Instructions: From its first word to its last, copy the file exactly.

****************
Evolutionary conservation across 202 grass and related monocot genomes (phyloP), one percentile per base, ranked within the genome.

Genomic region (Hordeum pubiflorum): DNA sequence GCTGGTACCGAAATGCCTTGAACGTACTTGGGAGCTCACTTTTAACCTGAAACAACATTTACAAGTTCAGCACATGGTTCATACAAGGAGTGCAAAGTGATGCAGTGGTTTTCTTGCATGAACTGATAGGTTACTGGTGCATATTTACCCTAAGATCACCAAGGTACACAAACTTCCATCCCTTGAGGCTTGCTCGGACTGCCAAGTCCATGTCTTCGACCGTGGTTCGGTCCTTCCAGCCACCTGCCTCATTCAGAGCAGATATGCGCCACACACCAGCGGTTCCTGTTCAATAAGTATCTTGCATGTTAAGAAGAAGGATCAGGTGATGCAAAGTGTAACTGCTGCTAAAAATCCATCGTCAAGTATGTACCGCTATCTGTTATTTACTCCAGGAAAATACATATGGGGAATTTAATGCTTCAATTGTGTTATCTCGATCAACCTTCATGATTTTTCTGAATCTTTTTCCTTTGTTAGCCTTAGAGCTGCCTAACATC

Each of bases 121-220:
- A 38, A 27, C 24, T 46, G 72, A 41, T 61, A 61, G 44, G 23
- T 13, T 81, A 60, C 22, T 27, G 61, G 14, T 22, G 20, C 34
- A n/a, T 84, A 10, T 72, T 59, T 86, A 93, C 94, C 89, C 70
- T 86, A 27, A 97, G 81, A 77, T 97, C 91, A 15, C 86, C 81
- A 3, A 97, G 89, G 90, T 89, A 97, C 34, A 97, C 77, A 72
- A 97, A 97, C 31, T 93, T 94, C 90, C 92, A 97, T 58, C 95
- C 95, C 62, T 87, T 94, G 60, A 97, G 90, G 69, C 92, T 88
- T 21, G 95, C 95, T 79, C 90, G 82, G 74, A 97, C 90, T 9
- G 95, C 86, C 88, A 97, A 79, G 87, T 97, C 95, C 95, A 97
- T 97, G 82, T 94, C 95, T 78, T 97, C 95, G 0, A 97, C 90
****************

Evolutionary conservation across 202 grass and related monocot genomes (phyloP), one percentile per base, ranked within the genome.

Genomic region (Hordeum pubiflorum): DNA sequence GCTGGTACCGAAATGCCTTGAACGTACTTGGGAGCTCACTTTTAACCTGAAACAACATTTACAAGTTCAGCACATGGTTCATACAAGGAGTGCAAAGTGATGCAGTGGTTTTCTTGCATGAACTGATAGGTTACTGGTGCATATTTACCCTAAGATCACCAAGGTACACAAACTTCCATCCCTTGAGGCTTGCTCGGACTGCCAAGTCCATGTCTTCGACCGTGGTTCGGTCCTTCCAGCCACCTGCCTCATTCAGAGCAGATATGCGCCACACACCAGCGGTTCCTGTTCAATAAGTATCTTGCATGTTAAGAAGAAGGATCAGGTGATGCAAAGTGTAACTGCTGCTAAAAATCCATCGTCAAGTATGTACCGCTATCTGTTATTTACTCCAGGAAAATACATATGGGGAATTTAATGCTTCAATTGTGTTATCTCGATCAACCTTCATGATTTTTCTGAATCTTTTTCCTTTGTTAGCCTTAGAGCTGCCTAACATC

Each of bases 121-220:
- A 38, A 27, C 24, T 46, G 72, A 41, T 61, A 61, G 44, G 23
- T 13, T 81, A 60, C 22, T 27, G 61, G 14, T 22, G 20, C 34
- A n/a, T 84, A 10, T 72, T 59, T 86, A 93, C 94, C 89, C 70
- T 86, A 27, A 97, G 81, A 77, T 97, C 91, A 15, C 86, C 81
- A 3, A 97, G 89, G 90, T 89, A 97, C 34, A 97, C 77, A 72
- A 97, A 97, C 31, T 93, T 94, C 90, C 92, A 97, T 58, C 95
- C 95, C 62, T 87, T 94, G 60, A 97, G 90, G 69, C 92, T 88
- T 21, G 95, C 95, T 79, C 90, G 82, G 74, A 97, C 90, T 9
- G 95, C 86, C 88, A 97, A 79, G 87, T 97, C 95, C 95, A 97
- T 97, G 82, T 94, C 95, T 78, T 97, C 95, G 0, A 97, C 90